Trump wants to control who votes in primaries. Will anyone stand up to this?
Opdycke is president ofOpen Primaries, a national election reform organization. Gruber is the organization’s senior vice president.
Since the beginning of the year, legislation has been introduced in Missouri, New Hampshire, Idaho and Wyoming to close primaries outright or further restrict the ability of independent voters to participate. All four bills have been introduced by legislators loyal to former President Donald Trump, who formally endorsed the Wyoming legislation on Feb. 17. Other states are considering similar changes.
Trump and his acolytes are keenly aware that control of the mechanisms and rules of elections are a crucial component of influencing outcomes. Because the United States is one of only a handful of Western democracies with partisan election administration, they are working every angle: support secretaries of state and appointing local/state boards of elections and boards of canvassers loyal to their agenda; driving efforts to audit and overturn the 2020 results, as in Wisconsin; supporting and/or initiating voter suppression measures to depress turnout in Democratic Party strongholds. Now they are setting their sights on controlling who can and cannot vote in GOP primaries.
Trump wants closed primaries. That’s how he gets his people elected, and that’s how he regains power. Democratic Party leaders are unable or unwilling to stand up for the principle that publicly funded elections should be open to all voters because they themselves prefer to control who can and cannot vote. In fact one of the few reforms both Nancy Pelosi and Kevin McCarthy oppose are nonpartisan open primaries that allow every voter to participate on equal footing. “This is not a reform. It is terrible,” Pelosi said in 2018. That’s now stopping them from engaging an emerging, and highly destructive, Trump tactic to solidify minority rule by closing primaries and electing even more partisan actors who support his agenda.
This is a dangerous situation.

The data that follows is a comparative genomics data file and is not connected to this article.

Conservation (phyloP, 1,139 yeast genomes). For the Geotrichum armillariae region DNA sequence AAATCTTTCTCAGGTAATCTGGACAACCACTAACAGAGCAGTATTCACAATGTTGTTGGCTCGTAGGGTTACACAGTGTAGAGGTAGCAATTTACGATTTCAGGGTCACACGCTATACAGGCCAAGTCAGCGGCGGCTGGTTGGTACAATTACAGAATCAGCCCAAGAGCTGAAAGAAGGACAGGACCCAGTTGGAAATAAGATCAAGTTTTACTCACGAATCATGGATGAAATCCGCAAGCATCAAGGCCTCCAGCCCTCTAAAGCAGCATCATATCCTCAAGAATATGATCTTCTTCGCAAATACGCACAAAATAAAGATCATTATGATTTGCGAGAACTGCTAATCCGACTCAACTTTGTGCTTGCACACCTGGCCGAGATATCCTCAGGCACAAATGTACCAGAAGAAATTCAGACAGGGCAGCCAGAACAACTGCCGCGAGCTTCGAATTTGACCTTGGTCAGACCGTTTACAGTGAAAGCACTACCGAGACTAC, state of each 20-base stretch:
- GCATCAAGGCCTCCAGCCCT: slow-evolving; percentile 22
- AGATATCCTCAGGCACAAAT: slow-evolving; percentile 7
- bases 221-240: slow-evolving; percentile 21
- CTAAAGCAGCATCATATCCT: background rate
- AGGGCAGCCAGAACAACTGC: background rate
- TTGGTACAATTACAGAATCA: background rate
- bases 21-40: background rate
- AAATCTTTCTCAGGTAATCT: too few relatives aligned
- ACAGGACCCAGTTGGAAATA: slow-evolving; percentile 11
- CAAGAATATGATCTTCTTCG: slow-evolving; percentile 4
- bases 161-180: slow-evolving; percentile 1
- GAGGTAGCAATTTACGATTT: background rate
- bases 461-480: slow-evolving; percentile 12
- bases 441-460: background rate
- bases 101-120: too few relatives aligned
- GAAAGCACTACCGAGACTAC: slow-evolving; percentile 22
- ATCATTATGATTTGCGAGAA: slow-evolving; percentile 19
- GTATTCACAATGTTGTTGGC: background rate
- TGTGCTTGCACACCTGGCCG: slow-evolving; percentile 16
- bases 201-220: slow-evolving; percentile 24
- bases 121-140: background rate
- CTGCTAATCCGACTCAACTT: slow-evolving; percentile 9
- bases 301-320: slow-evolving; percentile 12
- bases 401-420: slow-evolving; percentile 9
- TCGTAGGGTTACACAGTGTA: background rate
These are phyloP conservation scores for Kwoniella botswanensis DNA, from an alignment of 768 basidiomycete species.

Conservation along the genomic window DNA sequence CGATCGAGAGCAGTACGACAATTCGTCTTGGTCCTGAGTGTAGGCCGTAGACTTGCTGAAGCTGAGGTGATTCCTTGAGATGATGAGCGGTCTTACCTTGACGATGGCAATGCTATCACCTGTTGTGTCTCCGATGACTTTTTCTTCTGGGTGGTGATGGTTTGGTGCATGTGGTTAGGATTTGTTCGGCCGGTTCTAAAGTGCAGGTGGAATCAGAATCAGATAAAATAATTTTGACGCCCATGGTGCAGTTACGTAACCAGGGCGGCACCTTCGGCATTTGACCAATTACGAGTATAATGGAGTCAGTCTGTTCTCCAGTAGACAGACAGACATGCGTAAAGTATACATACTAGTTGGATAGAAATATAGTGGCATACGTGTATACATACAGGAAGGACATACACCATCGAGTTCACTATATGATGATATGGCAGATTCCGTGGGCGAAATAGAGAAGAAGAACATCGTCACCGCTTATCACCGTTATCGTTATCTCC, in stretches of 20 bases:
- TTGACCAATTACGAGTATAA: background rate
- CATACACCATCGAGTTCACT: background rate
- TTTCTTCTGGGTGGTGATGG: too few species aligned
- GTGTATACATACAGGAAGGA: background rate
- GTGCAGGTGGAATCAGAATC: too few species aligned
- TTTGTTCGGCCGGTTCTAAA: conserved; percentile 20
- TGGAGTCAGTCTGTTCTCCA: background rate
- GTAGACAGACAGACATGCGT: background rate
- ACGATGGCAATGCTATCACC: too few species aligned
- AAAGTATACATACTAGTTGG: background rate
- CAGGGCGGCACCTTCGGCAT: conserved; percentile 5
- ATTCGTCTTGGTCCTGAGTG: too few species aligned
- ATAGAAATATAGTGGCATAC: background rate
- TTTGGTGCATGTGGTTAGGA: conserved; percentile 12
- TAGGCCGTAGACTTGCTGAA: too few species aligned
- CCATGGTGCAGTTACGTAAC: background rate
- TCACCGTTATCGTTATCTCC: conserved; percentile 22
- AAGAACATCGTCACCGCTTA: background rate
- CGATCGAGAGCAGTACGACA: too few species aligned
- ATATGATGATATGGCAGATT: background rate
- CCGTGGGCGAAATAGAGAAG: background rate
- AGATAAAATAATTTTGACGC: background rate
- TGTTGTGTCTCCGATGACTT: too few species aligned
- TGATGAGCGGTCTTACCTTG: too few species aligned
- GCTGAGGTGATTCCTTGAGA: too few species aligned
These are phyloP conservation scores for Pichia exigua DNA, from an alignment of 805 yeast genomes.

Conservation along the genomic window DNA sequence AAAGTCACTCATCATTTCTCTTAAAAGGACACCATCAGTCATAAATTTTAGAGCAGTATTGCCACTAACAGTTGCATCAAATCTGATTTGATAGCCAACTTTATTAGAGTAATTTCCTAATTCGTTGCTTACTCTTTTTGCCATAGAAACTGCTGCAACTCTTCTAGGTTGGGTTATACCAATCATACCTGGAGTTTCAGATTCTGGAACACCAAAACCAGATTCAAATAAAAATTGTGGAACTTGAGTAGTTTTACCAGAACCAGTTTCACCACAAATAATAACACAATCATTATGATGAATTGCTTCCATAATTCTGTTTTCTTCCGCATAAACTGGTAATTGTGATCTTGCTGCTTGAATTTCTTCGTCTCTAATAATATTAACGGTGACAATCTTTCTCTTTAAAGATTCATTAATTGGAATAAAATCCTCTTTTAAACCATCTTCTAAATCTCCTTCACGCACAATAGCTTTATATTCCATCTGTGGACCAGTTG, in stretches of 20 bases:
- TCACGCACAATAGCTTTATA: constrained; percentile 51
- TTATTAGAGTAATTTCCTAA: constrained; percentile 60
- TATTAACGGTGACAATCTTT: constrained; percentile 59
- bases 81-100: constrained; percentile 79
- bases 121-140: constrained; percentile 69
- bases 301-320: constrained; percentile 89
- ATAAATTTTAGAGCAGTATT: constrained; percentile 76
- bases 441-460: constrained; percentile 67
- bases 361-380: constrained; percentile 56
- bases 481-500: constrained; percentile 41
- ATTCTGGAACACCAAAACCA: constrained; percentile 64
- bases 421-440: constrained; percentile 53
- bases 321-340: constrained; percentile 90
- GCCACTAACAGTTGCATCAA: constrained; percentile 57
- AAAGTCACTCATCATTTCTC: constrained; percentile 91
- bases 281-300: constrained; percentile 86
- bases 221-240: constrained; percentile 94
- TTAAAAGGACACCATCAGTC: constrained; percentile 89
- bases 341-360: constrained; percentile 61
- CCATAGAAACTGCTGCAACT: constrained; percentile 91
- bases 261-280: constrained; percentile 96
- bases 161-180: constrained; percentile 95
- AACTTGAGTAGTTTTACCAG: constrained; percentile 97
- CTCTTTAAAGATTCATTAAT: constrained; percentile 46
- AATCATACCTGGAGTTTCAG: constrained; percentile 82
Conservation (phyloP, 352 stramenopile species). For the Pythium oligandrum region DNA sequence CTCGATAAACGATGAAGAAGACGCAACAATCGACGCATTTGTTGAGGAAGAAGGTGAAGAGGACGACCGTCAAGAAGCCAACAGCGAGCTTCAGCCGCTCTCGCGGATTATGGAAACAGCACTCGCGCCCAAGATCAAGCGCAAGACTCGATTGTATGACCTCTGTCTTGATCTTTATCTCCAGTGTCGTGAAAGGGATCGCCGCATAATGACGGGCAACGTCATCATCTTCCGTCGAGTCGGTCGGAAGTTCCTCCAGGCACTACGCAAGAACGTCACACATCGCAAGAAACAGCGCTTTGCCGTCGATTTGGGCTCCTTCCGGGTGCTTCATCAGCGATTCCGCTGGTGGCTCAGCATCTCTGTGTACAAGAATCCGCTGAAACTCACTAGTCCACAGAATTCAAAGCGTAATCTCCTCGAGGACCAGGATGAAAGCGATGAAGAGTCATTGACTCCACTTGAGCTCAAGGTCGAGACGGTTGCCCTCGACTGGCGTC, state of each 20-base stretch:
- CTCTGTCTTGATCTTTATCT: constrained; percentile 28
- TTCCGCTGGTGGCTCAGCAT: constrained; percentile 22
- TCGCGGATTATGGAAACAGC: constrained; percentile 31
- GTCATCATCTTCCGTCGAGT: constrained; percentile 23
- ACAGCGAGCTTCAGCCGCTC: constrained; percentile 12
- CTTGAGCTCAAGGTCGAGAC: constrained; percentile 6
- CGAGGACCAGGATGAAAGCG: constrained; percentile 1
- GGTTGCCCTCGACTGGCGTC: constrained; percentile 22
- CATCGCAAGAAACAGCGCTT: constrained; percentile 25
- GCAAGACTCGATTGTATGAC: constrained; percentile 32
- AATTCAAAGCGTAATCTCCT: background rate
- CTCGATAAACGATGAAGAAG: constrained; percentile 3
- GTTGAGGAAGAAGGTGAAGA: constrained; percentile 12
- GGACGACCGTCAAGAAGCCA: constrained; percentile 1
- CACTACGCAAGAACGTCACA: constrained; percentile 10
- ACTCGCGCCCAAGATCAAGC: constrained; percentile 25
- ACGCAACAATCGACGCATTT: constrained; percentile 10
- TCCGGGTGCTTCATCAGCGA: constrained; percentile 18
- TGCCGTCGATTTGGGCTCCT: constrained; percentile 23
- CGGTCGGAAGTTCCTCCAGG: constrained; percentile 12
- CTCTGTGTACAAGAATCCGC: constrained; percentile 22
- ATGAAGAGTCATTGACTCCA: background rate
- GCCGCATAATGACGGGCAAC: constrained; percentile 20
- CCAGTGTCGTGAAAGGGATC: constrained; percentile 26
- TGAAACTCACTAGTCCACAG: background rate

There is broad recognition that partisan gerrymandering has helped consolidate Republican control in red states — particularly over state government. To be sure, Democrats have been guilty of their own share of gerrymandering, most recently and egregiously in New York. Far less appreciated, and equally consequential, is that many of these Republican-dominated states have a combination of nonpartisan registration and/or open primaries that allow broad participation. With the Republican primary the only election that matters in these states, such rules have helped blunt an even more partisan slide.
That could change very fast. We have a former president with a ruthlessly efficient team of strategists, operatives and allies working to influence or manipulate every kernel of the election code they can get their hands on — nothing is sacred, nothing is out of bounds. And we have an opposition force that stands up for fairness in some traditional arenas, but not others. They fight tooth and nail to prevent restrictions on early or mail-in voting in areas where they compete, but sit silent while the GOP attempts to disenfranchise a third of all voters in Wyoming and Idaho.
Controlling the rules of primary elections is an efficient way to affect voter suppression. But the Democratic Party is compromised by its own partisanship, limited in vision by its own self interest. Over the years, dozens of resolutions to change party rules and open primaries have failed. In 2020 alone they were defeated in Florida and New York without so much as a floor vote.
We are in a pickle. So what do we do?
Two leaders offer inspiration as to a way out of this mess, one a Democrat and one a Republican. Jane Kleeb is the chair of the Democratic Party of Nebraska. She led an effort to open up Democratic state and federal primaries and she made it stick. Kleeb is the rare Democrat who insists that the Democratic Party needs to stand up for the voting rights of all — even people who don’t want to join the party. The other is Arnold Schwarzennegger. While governor of California, Schwarzennegger fought to enact nonpartisan primaries and nonpartisan redistricting. It wasn’t just that he won these reforms. It was how he won them. He insisted, in every speech, at every rally, that the political parties should not be in charge of the process, and that democracy doesn’t work unless it puts all voters first.
Make no mistake, Trump and his allies have their sights on the rules of primary elections. Let’s learn from Kleeb and Schwarzennegger, and fight to give every American full and equal access to them.
- Opening primaries is a first step toward bigger reforms - The Fulcrum ›
- Maine takes bipartisan step toward open primaries - The Fulcrum ›
- How Florida's open primaries amendment failed to pass - The Fulcrum ›
- Alaskans switch to open primaries and ranked elections - The Fulcrum ›
- Far right gains ground in East, while losing out West - The Fulcrum ›
- Missouri ditches presidential primary for a caucus system - The Fulcrum ›
- Delaware, New Hampshire, Rhode Island hold final primaries - The Fulcrum ›
- There’s magic in a nonpartisan open primary system - The Fulcrum ›